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SailerMan
04-20-2007, 09:00 PM
For the last few months I have been concentrating on the electronics and programming of a robot, now I'm going to start to build one.

what I need is a good source of Wheels I need them to be durable and around 4"-5" in diameter and able to hold around 10-15 lbs.

What is every one out there using?

I purchased the Track system from Lynxmotion and spent a bunch on money only to decide that I want a couple of wheels instead.

Any leads would be greatly appreciated.

Eric



Post Edited (SailerMan) : 4/20/2007 10:45:27 PM GMT

Bruce Bates
04-20-2007, 09:30 PM
Eric -

I've used these (link below) before and was quite happy with them:
http://www.herbach.com/Merchant2/merchant.mv?Screen=PROD&Store_Code=HAR&Product_Code=TM89WHL2677

You may want to edit your message, as it now reads:

"what I need is a good source of Wheels I need them to be durable and around 4"-5" in diameter and able to hold around. "

"able to hold" what?

Regards,

Bruce Bates

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Loopy Byteloose
04-22-2007, 02:04 PM
Try anyplace that sells bicycles.

Take a look at 'trainer wheels' for bicycles.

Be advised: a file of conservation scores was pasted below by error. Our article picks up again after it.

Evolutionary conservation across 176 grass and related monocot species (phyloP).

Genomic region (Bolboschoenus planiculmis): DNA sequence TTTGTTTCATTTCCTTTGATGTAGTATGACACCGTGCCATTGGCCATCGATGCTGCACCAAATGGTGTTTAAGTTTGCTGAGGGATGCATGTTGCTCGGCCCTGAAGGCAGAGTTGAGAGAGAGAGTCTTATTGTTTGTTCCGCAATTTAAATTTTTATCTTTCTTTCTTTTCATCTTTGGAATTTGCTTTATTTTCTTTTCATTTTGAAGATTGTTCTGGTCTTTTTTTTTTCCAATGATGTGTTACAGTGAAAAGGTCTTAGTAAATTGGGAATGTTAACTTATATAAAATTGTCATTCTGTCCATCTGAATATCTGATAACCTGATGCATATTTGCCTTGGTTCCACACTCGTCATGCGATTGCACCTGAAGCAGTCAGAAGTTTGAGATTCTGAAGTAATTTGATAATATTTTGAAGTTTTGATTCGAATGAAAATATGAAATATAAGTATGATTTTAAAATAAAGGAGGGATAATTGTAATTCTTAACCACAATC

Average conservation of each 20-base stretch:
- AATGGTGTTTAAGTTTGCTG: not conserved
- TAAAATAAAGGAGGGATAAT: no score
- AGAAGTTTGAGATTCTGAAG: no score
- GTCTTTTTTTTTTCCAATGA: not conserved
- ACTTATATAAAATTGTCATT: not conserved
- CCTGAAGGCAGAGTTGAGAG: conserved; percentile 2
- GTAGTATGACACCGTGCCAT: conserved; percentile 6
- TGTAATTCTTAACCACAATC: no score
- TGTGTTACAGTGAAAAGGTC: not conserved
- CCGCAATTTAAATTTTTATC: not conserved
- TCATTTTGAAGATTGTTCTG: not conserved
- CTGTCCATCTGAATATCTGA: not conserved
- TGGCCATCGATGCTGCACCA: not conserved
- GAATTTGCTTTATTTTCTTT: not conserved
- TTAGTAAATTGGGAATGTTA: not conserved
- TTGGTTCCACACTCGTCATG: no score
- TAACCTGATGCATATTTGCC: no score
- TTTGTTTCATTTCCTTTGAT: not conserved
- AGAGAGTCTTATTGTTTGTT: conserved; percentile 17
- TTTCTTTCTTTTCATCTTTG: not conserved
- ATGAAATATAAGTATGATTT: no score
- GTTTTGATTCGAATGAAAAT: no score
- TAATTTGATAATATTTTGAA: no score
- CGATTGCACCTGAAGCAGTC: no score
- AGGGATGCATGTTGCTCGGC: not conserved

They can handle the weight and are very reasonalble in cost. If you look at industrial casters and barrow wheels, you will pay more.

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"If you want more fiber, eat the package.· Not enough?· Eat the manual."········


···················· Tropical regards,····· G. Herzog [·黃鶴 ]·in Taiwan

Franklin
04-22-2007, 11:27 PM
I have a related question. Most wheels you find for lawnmowers or training wheels have bearings/bushings. How do you go about fixing them so you can use them as drive wheels? Thanks.

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- Stephen

RobotWorkshop
04-22-2007, 11:48 PM
Hello Eric,

If you want some quality wheels for your robot I would look into the different wheels from Colson. They are great wheels for use on a robot. Some of their larger wheels were used on a ton of the BattleBot robots and one of their medium wheels is used on the HERO 2000 base. I would certainly recommend them for a robot base. You can check out their offering at:

http://www.colsoncaster.com/performa-wheel-choice.html

Hope this helps,

Robert

Capt. Quirk
04-23-2007, 12:51 AM
Try some 6" GoPed tires, they have a good compound and there stock rims·are plastic and there are·all kinds of aftermarket billet rims avaliable (and Spining hub caps).

The main disadvantage is, they are not light weight.

Ken Gracey
04-23-2007, 01:59 AM
Yeah, I'm with Quirk's solution. That's what I've been using.

But I think they're more like 7".

Ken

SailerMan
04-23-2007, 06:05 AM
Thanks all, I appreciate the ideas.

jeffjohnvol
04-23-2007, 07:22 AM
Check www.mcmaster.com and put "casters" in the search criteria. They are mostly industrial supplies, but you can find all kinds of specialized equipment and they are priced very well.

Ken Gracey
04-23-2007, 07:36 AM
There's a whole nother seperate discussion on this topic, attaching the wheels to your motor shaft or drivetrain. That can be a trick in itself and often dictates the design of wheel chosen for the task.

Ken Gracey

Forrest
04-23-2007, 07:41 AM
FYI the local Home Depot has 6 inch lawn mower tires mounted on a plastic wheel for $4.99 each. They ought to support at least 15 lbs each.